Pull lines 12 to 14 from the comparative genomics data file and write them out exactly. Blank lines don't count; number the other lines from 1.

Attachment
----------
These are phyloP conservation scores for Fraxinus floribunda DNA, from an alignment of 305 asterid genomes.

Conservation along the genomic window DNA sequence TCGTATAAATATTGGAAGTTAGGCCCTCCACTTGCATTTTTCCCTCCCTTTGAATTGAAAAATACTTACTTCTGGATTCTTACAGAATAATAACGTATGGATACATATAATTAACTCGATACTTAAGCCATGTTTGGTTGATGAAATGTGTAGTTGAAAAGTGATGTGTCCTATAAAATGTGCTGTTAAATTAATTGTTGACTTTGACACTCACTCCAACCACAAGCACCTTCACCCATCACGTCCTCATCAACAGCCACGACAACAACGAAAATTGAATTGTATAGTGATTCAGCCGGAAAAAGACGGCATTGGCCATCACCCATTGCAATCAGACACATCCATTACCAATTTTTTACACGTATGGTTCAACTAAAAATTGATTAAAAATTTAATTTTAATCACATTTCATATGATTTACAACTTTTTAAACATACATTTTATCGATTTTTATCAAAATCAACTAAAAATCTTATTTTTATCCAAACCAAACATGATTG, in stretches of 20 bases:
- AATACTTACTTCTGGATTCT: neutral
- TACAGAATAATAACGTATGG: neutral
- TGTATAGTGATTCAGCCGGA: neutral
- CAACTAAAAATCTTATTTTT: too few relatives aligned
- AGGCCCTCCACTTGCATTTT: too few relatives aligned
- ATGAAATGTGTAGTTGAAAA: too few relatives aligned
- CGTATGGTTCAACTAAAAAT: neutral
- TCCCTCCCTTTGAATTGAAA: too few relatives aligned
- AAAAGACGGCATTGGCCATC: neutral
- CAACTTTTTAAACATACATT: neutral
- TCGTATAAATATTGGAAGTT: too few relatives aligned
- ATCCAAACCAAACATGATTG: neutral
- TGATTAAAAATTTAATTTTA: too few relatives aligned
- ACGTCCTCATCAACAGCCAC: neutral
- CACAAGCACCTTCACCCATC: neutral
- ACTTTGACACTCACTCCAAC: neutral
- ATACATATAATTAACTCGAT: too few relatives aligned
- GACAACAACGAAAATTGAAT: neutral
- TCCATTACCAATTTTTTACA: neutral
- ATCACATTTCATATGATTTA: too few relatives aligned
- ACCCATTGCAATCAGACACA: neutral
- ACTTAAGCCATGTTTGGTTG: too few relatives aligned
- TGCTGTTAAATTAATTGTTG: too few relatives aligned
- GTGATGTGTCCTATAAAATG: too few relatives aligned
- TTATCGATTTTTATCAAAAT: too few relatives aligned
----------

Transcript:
- CAACTTTTTAAACATACATT: neutral
- TCGTATAAATATTGGAAGTT: too few relatives aligned
- ATCCAAACCAAACATGATTG: neutral